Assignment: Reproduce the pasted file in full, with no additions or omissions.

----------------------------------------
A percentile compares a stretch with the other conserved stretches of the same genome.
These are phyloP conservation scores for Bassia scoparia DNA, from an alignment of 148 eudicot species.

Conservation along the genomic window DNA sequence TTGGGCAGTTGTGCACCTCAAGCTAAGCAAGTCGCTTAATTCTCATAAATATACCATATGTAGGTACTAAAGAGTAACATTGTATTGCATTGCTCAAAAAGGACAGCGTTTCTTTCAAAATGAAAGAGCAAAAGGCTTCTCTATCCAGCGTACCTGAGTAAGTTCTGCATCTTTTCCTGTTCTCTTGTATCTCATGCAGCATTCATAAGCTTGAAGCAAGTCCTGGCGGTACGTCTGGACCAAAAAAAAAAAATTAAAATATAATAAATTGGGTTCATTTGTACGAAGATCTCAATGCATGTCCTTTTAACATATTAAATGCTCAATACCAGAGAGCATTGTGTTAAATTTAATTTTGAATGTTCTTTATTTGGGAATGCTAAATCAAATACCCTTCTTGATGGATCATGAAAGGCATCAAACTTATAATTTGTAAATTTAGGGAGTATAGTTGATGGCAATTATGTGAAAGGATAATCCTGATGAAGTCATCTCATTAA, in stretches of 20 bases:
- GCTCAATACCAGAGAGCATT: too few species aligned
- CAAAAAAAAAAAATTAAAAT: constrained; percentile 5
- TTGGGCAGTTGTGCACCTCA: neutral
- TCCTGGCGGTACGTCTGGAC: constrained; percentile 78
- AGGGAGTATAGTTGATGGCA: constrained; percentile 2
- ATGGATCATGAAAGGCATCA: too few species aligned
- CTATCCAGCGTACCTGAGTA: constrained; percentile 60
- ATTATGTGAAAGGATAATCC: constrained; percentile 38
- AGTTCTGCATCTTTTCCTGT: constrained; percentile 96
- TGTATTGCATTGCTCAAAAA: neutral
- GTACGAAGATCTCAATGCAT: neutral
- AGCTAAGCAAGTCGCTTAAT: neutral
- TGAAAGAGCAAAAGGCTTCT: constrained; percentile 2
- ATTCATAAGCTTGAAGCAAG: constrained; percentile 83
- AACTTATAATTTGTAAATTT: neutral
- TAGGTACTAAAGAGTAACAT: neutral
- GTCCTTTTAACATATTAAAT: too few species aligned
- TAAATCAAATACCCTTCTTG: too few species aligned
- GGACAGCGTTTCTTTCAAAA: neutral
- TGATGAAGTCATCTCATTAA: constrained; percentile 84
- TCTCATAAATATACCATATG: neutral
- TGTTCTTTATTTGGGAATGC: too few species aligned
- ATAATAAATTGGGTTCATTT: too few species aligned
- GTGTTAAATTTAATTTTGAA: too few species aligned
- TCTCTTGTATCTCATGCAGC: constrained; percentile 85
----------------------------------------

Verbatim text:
A percentile compares a stretch with the other conserved stretches of the same genome.
These are phyloP conservation scores for Bassia scoparia DNA, from an alignment of 148 eudicot species.

Conservation along the genomic window DNA sequence TTGGGCAGTTGTGCACCTCAAGCTAAGCAAGTCGCTTAATTCTCATAAATATACCATATGTAGGTACTAAAGAGTAACATTGTATTGCATTGCTCAAAAAGGACAGCGTTTCTTTCAAAATGAAAGAGCAAAAGGCTTCTCTATCCAGCGTACCTGAGTAAGTTCTGCATCTTTTCCTGTTCTCTTGTATCTCATGCAGCATTCATAAGCTTGAAGCAAGTCCTGGCGGTACGTCTGGACCAAAAAAAAAAAATTAAAATATAATAAATTGGGTTCATTTGTACGAAGATCTCAATGCATGTCCTTTTAACATATTAAATGCTCAATACCAGAGAGCATTGTGTTAAATTTAATTTTGAATGTTCTTTATTTGGGAATGCTAAATCAAATACCCTTCTTGATGGATCATGAAAGGCATCAAACTTATAATTTGTAAATTTAGGGAGTATAGTTGATGGCAATTATGTGAAAGGATAATCCTGATGAAGTCATCTCATTAA, in stretches of 20 bases:
- GCTCAATACCAGAGAGCATT: too few species aligned
- CAAAAAAAAAAAATTAAAAT: constrained; percentile 5
- TTGGGCAGTTGTGCACCTCA: neutral
- TCCTGGCGGTACGTCTGGAC: constrained; percentile 78
- AGGGAGTATAGTTGATGGCA: constrained; percentile 2
- ATGGATCATGAAAGGCATCA: too few species aligned
- CTATCCAGCGTACCTGAGTA: constrained; percentile 60
- ATTATGTGAAAGGATAATCC: constrained; percentile 38
- AGTTCTGCATCTTTTCCTGT: constrained; percentile 96
- TGTATTGCATTGCTCAAAAA: neutral
- GTACGAAGATCTCAATGCAT: neutral
- AGCTAAGCAAGTCGCTTAAT: neutral
- TGAAAGAGCAAAAGGCTTCT: constrained; percentile 2
- ATTCATAAGCTTGAAGCAAG: constrained; percentile 83
- AACTTATAATTTGTAAATTT: neutral
- TAGGTACTAAAGAGTAACAT: neutral
- GTCCTTTTAACATATTAAAT: too few species aligned
- TAAATCAAATACCCTTCTTG: too few species aligned
- GGACAGCGTTTCTTTCAAAA: neutral
- TGATGAAGTCATCTCATTAA: constrained; percentile 84
- TCTCATAAATATACCATATG: neutral
- TGTTCTTTATTTGGGAATGC: too few species aligned
- ATAATAAATTGGGTTCATTT: too few species aligned
- GTGTTAAATTTAATTTTGAA: too few species aligned
- TCTCTTGTATCTCATGCAGC: constrained; percentile 85